June 30, 2014, by Kelly Cookson
China’s next age
Article by Paul Kirkham, researcher in the field of entrepreneurial creativity at Nottingham University Business School.
The discoveries that emerged during the Age of Exploration finally put to rest the idea that all wisdom came from the “ancients”. The realisation that knowledge could be found elsewhere or even created – and therefore that progress could be continuous – marked the beginning of modern times.
Francis Bacon, the Western philosopher credited with establishing the inductive method of scientific inquiry, was among the first to recognise this shift. In Bacon’s opinion the three greatest inventions were the magnetic compass, printing and gunpowder.
Interestingly, each of these came from the East. Why it was the West that seemingly took them, developed and refined them and used them to dominate the rest of the world remains a matter of debate. Western alphabets may have been more suitable for printing, but why did Western navigators armed with guns and guided by the compass needle succeed so much more dramatically that their Eastern counterparts?
What the West was unaware of at the time and still scarcely appreciates today is that the Chinese mariner Zheng He led seven massive expeditions to Arabia and East Africa a century before the endeavours of his more renowned European counterparts helped define the era. The Europeans’ tiny flotillas and single ships would have looked pathetic next to his great fleets of warships and trading vessels.
So why did these voyages stop? One reason seems to be that a change of administration led to a change in policy. China’s legacy of exploration died with Zheng He. In Europe, by contrast, entrepreneurial seafarers could tout their projects from one royal house to another.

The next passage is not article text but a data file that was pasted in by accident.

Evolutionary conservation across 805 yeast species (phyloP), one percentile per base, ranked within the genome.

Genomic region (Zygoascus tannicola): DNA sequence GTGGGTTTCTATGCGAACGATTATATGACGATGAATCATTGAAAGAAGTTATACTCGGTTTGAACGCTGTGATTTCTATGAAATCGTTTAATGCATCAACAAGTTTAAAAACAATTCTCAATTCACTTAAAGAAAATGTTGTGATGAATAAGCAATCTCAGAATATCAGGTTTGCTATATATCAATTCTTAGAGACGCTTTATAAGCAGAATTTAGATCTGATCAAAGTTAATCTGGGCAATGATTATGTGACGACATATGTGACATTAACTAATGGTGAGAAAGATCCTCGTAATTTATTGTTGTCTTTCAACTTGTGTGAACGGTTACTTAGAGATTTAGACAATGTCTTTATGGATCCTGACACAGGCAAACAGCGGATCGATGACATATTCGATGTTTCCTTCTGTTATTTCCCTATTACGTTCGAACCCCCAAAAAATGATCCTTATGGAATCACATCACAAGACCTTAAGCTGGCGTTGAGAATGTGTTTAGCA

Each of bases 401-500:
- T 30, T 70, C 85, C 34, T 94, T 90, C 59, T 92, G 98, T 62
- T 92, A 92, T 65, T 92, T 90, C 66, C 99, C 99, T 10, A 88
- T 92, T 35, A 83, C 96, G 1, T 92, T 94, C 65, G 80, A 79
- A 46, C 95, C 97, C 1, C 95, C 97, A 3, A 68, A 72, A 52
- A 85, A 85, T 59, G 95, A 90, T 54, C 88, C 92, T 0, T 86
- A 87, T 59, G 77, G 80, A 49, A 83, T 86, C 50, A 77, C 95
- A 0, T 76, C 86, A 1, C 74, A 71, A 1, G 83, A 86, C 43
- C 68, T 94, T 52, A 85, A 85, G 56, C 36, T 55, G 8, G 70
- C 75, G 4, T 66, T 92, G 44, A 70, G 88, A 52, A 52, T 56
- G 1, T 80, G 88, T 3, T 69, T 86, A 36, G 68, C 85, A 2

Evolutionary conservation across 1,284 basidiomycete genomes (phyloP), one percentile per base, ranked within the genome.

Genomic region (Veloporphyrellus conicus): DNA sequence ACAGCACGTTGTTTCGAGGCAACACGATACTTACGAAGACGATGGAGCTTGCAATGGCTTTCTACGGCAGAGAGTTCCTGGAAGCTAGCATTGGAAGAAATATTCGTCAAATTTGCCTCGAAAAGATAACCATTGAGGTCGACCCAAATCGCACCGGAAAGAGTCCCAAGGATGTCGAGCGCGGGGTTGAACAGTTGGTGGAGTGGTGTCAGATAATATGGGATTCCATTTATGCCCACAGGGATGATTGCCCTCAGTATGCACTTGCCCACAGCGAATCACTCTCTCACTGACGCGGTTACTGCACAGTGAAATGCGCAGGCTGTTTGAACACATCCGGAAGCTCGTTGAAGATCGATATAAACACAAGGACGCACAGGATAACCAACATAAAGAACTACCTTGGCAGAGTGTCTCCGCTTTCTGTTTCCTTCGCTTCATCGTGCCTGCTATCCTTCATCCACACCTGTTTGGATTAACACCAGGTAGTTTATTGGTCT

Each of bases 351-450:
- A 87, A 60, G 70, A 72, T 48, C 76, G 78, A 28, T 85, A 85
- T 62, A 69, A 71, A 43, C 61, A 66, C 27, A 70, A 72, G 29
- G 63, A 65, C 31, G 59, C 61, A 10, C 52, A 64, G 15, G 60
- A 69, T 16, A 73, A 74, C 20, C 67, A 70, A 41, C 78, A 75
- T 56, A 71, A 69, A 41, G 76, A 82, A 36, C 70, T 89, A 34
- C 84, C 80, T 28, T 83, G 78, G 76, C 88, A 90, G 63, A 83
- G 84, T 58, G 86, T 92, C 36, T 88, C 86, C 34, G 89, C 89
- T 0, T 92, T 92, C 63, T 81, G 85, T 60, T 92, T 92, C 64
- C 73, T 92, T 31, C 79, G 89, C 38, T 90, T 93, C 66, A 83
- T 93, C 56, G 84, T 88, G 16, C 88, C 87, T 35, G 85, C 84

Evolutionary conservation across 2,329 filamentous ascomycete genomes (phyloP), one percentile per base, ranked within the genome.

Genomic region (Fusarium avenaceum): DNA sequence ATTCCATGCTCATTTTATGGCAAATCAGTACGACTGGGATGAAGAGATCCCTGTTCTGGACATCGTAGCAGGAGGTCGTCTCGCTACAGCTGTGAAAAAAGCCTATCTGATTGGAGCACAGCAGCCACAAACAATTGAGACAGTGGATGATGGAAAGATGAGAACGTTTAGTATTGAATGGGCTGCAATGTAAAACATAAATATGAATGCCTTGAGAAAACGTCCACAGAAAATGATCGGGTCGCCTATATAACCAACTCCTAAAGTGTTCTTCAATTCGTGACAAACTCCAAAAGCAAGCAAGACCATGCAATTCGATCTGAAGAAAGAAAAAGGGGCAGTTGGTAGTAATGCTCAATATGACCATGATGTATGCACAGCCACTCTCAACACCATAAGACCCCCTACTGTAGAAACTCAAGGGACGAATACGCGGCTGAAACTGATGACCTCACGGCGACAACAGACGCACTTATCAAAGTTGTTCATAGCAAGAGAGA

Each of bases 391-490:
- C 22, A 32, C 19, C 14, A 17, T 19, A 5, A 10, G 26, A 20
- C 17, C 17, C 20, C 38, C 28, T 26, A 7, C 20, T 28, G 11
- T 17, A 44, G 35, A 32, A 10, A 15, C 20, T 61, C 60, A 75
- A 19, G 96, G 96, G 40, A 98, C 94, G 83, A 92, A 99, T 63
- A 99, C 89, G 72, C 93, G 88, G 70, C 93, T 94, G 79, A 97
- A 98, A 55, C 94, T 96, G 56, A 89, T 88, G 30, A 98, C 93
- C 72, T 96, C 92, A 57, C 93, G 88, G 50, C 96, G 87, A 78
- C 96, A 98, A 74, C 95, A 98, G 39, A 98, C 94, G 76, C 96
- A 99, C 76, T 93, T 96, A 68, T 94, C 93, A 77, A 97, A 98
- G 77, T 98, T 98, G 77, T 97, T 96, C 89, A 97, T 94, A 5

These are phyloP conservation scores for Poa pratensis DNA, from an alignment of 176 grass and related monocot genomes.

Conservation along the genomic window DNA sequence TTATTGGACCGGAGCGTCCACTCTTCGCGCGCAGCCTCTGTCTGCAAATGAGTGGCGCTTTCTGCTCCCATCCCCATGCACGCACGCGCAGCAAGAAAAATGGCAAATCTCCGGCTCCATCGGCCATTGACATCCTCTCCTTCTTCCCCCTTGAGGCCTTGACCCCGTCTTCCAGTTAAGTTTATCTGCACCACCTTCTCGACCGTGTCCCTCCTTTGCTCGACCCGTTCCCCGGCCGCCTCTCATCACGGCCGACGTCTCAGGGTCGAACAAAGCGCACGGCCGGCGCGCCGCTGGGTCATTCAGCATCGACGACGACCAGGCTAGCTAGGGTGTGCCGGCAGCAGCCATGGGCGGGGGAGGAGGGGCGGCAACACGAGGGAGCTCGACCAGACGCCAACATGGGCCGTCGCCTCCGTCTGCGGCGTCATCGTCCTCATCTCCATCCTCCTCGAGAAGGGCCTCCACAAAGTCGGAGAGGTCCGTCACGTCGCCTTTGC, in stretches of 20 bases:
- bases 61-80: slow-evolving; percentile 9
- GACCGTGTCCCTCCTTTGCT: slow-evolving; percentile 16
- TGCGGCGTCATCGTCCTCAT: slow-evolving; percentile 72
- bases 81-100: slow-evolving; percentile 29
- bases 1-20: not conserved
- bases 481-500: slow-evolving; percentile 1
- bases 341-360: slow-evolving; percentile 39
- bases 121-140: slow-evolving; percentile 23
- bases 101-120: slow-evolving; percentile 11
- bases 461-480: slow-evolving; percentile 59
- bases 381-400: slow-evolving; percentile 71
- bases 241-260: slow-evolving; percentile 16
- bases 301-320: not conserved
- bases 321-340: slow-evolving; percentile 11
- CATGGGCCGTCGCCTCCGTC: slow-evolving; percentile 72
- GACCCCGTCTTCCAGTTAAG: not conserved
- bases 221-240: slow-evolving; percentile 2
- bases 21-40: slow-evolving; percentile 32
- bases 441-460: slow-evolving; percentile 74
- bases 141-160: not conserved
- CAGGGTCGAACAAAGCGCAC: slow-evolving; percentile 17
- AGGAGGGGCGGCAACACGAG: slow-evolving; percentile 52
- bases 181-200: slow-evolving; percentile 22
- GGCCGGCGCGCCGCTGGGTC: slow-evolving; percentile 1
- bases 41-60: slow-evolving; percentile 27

Another explanation is that Zheng He’s expeditions may not have been cost-effective. Tremendously expensive to undertake, they resulted in scant reward. Whereas Europeans sought silks and spices that were worth several times their weight in gold, there was little of value for Chinese traders. Basically, the West had nothing to offer that was worth the effort of such an epic journey.
As a result, for a long time knowledge exchange between East and West was a one-way street. The East was the innovator, the West the imitator – and the West did very well out of this arrangement.
Take, for example, the astonishing trade secrets of the silk industry. In England the climate meant manufacturing had to rely on imported skeins of silk fibre, but the market for fabrics drove improvements in weaving technology that came to better fruition with wool and then cotton. Similarly, attempts to replicate fine porcelain drove pottery manufacture – this, after all, is why we call ceramics “china” – which, like textiles, proved central to the early industrial revolution.
Why didn’t China invent the telescope?